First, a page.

A recent study by Strategic Pharma Solutions found that approximately two in five sexually active women of child-bearing age are not using contraceptives. Surveyed women seem to greatly underestimate their risk of unintended pregnancy, causing some to question the effectiveness of sexual education in our schools.
The study, Contraception in America, surveyed 1,000 women ages 18 to 49 with a comparison sample of 201 physicians.
While the study had numerous key findings, the most prominent were:
Sponsored by Teva Women’s Health, Inc, the study brings to light the misinformation and confusion of women about contraception and pregnancy.
Most of the women surveyed indicated they thought they were at low-risk for getting pregnant while, scientifically speaking, most of the women were at a much greater risk than they thought, with up to 37 percent having experienced an unintended pregnancy.
The lack of education could stem from lack of access to health care for many women.
Rebecca Brightman, MD, a clinical instructor of Obstetrics, Gynecology and Reproductive Science at the Mount Sinai School of Medicine in New York City, stated, “While contraception is widely available, women don’t access clinics or health care providers. Women who are uninsured frequently don’t seek the attention of a health care provider until it is too late.”
Blisstree blogger, Hanna Brooks Olsen, is one of many who believe the issue can be traced back to sexual education (or lack thereof) in schools. She writes, “abstinence-only education and lying to teens (which happens a lot), does women a huge disservice later in life. It leaves them uninformed or unaware of their fertility choices as adults. Additionally, young adults are actually better at using birth control regularly and correctly than women in their late 20s, and tend to take it more seriously. When equipped with information, teen pregnancy rates decline.”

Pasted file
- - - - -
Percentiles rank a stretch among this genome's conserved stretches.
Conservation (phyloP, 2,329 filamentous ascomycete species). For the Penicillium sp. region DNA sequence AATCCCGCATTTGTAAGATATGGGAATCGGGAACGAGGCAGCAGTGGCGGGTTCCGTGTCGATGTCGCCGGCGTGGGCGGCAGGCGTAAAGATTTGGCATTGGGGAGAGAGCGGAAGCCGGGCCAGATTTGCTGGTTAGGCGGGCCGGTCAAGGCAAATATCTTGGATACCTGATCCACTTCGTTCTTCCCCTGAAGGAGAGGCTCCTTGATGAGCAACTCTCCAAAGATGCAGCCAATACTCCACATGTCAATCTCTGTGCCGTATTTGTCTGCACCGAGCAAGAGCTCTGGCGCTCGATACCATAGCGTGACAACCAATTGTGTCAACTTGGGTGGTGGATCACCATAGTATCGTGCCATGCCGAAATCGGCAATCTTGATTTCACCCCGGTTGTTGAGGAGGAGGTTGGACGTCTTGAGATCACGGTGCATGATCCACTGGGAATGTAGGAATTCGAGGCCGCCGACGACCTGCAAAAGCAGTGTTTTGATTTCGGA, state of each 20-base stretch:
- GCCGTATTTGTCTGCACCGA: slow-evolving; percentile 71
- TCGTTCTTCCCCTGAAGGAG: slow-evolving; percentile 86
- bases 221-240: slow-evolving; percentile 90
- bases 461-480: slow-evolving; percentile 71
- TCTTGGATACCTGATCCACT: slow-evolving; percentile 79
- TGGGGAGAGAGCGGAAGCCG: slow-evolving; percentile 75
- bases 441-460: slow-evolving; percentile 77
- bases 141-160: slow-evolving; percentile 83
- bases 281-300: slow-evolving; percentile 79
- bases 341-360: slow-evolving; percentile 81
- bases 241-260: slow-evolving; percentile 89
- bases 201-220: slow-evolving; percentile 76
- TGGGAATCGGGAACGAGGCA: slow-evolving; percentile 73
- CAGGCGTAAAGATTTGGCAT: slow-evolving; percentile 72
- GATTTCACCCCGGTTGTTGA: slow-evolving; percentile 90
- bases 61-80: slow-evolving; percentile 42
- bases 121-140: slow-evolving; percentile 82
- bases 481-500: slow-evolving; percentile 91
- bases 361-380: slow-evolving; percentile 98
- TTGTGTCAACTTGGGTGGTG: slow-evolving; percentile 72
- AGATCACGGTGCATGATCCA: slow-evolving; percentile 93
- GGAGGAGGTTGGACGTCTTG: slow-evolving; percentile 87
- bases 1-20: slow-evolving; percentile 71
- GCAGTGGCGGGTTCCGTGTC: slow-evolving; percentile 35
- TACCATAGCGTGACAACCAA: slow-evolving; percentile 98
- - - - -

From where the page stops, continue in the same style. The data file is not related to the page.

With a looming election and women’s rights at the forefront of discussion, one has to look at the data and question where the miscommunication and misinformation is occurring. Olsen continues, “The serious lack of real, pragmatic information about fertility, pregnancy and birth control in this country is harmful to women and to families. It’s time to stop treating birth control as something that’s just for hussies, and start treating it as what it is: Basic medicine that women of all backgrounds rely on.”
According to this survey, women and physicians need to have more open and honest communication about contraception and pregnancy probability. With the correct information and preparation for proper use, women will be better equipped to make medical decisions about not just their health but their life as a whole.